A meeting of the Rigby Chamber of Commerce was held last Thursday evening at the court house, at which time the gathering favored the annual observation of Idaho Pioneer Day here on June 15. The Future Farmers of Ucon, Midway and Rigby were extended an invitation to participate with their live stock exhibits, along the same lines as last year. Under the proposed plans cash prizes will be offered the winners of the various events. The committee will contact a carnival for its appearance here on June 15th, to furnish rides and amusements.

Three one-act plays sponsored by the R. H. S. drama department, directed by Richard Rasmussen, will be presented at the Junior High auditorium, Friday, March 22. Admission price will be 10c and 20c, and the curtain at 8:00 p.m. The plays: “Where The Cross is Made,” “When The Whirlwind Blows,” and “A Fantasy.”

The new L.D.S. chapel at Menan will be dedicated with an appropriate program commencing at 7:50 Sunday evening, March 31. The beautiful new building will replace the stone church which has served the ward as a meeting place since 1899.

March 1960

Sometime early Monday morning, a car was driven into the front of the Royal Theatre building, tearing out more than six feet of the lower frame-work that is a part of Dr. E. H. Lee’s dental reception room and office. Both carpenters and masons were on the job making repairs which were quite extensive. Bits of paint and splinters indicated that the car hit the building with considerable force.

The condition of little Kathleen Glenn, 2-year-old daughter of Mr. And Mrs. Ted L. Glenn, Rigby, at press time was reported as “fair,” and hospital attendants were pleased with her progress. The little girl was seriously wounded Saturday at the family home by the accidental discharge of a .22 calibre rifle, the bullet penetrating her abdomen. State Patrolman Lyal Hall, Idaho Falls, took the child to the Idaho Falls L.D.S. Hospital where she underwent surgery.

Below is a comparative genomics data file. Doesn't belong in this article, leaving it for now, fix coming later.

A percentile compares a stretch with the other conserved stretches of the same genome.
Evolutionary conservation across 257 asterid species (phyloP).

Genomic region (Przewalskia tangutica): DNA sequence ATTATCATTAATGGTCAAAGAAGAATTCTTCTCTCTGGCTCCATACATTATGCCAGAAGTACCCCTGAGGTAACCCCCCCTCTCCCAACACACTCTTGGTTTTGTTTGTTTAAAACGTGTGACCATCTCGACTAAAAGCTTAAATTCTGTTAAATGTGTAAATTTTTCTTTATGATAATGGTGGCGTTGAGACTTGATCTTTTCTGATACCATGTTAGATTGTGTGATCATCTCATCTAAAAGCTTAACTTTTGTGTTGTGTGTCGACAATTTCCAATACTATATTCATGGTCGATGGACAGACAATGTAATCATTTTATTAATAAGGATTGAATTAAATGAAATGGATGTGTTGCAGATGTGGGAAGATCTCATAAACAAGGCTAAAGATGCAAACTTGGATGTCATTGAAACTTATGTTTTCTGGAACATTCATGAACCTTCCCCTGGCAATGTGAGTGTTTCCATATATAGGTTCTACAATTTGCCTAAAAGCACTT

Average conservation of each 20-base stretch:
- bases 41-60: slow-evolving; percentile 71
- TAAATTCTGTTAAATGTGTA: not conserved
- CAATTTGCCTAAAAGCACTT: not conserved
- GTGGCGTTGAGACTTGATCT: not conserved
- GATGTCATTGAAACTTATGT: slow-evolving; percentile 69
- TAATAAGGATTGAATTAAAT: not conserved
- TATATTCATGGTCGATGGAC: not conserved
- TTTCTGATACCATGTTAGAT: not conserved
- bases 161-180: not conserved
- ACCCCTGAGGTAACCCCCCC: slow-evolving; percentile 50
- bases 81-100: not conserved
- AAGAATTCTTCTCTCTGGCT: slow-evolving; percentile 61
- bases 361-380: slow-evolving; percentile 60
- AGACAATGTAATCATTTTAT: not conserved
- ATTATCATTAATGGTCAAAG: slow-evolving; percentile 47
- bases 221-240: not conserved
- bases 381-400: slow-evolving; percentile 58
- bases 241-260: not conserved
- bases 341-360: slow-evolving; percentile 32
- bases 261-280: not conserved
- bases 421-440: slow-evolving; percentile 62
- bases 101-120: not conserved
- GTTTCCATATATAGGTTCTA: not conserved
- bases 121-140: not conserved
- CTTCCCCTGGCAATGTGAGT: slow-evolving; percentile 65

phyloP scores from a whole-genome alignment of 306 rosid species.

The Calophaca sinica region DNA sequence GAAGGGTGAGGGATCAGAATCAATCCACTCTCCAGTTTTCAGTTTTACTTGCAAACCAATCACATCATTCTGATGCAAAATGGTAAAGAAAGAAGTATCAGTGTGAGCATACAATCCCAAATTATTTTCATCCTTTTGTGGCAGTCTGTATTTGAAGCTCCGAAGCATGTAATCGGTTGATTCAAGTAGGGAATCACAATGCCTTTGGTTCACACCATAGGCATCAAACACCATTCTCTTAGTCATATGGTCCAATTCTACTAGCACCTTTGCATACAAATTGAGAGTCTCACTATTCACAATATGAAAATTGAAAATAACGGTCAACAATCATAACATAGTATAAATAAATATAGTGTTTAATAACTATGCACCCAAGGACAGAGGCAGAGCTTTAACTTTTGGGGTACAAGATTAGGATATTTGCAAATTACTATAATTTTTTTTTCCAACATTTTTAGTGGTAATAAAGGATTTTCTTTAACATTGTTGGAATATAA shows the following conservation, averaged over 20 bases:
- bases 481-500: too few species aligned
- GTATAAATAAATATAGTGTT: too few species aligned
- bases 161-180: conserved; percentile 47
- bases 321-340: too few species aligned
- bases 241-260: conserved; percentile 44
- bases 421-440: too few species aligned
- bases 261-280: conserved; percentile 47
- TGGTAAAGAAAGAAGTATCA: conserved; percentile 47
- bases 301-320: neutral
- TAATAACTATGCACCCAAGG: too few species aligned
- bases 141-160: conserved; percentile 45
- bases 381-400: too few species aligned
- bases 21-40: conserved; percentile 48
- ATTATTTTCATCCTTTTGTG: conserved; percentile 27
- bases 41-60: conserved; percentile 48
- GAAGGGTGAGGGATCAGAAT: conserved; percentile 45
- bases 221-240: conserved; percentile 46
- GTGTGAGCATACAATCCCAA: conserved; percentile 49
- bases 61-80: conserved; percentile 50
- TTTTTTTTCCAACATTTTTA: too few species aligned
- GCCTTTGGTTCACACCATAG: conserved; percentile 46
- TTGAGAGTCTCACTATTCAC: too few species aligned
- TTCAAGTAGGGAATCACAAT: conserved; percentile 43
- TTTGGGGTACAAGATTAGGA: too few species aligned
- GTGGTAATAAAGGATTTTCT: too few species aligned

Merlin, appearing in several upper valley towns in hypnotic performances will present his program in Rigby, Saturday evening, March 19 at 8 o’clock at the Rigby High school. The Rigby Lions Club is the sponsor. Among the acts will be mass hypnosis with volunteers from the audience, a person will eat an onion and believe it is a peach, the Houdini box escape, the giant guillotine and many other feats of hypnotism will be presented.

The fame of the Market Lake Grange ladies as cooks and the allied arts of cooking has spread far and wide. At the annual smorgasbord served at the Grange hall, Saturday night, people came from other communities to partake of the delicious food which featured many Scandinavian dishes.

Another important milestone is being reached in our community this week with the official dedication of the Veterans of Foreign Wars building on South Clark street. It not only represents a long-hoped for meeting place, it represents the results of volunteer labor, a lot of hard work and cooperation within a group. Established here in 1923 by a group of World War I and Spanish American War veterans, the post has flourished and been of immeasurable community service. Its membership has grown, the scope of the service widened.